THE LESSON OF THE COCKLEBUR

When I was a boy milking several cows each morning and night, I dreaded the cocklebur season. In late summer this prolific weed turned brown, and its seed pods, each armed with dozens of sharp spines, caught in the cows' tails until the animals' fly switchers were transformed into mean whips. One hard switch of such a tail in the milker's face made him lose considerable religion.

So I learned to hate the cocklebur.

Later, comfortably removed from the dairy industry, I learned a remarkable fact about the cocklebur: its sticky seed pod contains several seeds, not just one. And these seeds germinate in different years. Thus, if seed A fails to sprout next year because of a drought, seed B will be there waiting for year after next, and seed C the year after that, waiting until the right conditions for germination arrive.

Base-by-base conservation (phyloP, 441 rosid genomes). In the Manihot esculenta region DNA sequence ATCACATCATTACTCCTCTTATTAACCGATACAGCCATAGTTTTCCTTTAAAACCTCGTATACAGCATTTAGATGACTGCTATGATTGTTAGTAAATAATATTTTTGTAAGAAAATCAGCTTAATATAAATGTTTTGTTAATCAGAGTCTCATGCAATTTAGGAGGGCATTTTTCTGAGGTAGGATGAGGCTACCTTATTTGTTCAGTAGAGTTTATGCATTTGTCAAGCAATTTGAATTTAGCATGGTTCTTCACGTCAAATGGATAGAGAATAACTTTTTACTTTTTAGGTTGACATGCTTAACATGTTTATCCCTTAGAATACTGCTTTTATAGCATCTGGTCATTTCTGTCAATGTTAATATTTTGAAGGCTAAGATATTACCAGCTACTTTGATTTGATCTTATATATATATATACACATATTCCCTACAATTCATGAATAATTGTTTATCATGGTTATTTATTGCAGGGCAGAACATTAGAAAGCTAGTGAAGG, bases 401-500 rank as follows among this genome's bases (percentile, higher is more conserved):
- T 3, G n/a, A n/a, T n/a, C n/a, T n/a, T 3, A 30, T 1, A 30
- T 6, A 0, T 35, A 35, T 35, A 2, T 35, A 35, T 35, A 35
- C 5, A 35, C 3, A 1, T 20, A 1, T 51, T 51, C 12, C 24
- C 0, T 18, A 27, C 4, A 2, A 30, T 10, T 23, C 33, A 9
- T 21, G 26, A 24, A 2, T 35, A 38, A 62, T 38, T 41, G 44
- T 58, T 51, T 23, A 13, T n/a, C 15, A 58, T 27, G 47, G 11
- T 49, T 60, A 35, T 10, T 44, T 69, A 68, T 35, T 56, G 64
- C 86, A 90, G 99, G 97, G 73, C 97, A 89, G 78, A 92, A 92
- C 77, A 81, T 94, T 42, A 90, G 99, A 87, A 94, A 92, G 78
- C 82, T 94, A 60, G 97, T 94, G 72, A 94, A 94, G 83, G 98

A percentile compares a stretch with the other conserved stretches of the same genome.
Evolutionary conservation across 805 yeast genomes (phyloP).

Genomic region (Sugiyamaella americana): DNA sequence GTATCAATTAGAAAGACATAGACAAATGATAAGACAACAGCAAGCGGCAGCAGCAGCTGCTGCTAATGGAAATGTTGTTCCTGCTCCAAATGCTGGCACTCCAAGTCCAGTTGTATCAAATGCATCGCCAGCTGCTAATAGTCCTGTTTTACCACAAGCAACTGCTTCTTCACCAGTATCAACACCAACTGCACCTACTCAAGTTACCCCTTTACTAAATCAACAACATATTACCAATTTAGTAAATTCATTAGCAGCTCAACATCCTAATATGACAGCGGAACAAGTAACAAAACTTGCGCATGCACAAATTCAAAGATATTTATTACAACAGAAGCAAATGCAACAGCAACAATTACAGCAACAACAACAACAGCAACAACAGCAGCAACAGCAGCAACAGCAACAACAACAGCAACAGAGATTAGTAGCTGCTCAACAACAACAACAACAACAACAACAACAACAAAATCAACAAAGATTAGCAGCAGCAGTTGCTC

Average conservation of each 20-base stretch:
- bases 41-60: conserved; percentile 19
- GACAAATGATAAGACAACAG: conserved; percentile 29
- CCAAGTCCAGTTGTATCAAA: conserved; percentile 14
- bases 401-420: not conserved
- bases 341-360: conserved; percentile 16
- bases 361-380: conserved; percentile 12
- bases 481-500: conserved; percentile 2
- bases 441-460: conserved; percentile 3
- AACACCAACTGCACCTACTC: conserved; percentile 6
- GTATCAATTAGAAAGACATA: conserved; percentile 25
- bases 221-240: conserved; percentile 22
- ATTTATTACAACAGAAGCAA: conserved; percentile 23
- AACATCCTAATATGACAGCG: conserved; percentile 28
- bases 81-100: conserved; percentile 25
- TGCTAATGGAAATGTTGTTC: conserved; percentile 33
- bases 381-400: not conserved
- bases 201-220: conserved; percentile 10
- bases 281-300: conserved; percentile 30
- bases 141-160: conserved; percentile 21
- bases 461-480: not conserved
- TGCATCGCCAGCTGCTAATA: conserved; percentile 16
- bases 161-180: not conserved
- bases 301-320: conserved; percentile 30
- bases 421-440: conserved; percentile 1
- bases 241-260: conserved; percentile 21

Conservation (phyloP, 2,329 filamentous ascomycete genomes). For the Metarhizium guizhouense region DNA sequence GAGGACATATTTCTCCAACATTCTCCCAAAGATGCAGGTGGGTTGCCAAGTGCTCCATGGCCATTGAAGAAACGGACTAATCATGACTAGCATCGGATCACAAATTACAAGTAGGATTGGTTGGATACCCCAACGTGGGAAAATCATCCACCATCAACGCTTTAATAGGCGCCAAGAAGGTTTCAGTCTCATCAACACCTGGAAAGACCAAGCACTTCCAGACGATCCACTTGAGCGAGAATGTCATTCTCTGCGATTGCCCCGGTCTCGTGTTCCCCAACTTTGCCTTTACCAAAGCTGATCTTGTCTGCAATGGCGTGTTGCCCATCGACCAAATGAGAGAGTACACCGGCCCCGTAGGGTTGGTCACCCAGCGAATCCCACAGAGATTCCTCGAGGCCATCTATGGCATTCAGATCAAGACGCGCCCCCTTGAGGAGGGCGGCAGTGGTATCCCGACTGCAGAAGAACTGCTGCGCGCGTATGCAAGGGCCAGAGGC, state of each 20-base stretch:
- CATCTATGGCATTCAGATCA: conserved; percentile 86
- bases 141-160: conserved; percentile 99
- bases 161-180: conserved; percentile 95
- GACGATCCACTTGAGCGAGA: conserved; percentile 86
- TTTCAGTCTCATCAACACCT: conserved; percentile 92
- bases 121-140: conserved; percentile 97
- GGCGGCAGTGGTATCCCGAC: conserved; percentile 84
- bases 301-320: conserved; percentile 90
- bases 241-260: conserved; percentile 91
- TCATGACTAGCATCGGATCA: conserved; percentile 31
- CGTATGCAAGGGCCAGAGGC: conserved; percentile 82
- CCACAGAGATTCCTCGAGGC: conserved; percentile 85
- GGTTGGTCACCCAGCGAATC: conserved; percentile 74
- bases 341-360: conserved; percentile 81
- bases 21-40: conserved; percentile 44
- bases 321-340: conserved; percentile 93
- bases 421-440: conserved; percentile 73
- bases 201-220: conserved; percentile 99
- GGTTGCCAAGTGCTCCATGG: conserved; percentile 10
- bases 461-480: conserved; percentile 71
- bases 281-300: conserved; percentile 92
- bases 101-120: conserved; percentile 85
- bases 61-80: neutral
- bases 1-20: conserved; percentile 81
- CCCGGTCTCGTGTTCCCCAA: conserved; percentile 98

I realized this delayed response is similar to the way the Word of God operates. Ministers may preach "Oh, why not tonight?"-certainly a good question. But some people may not ...

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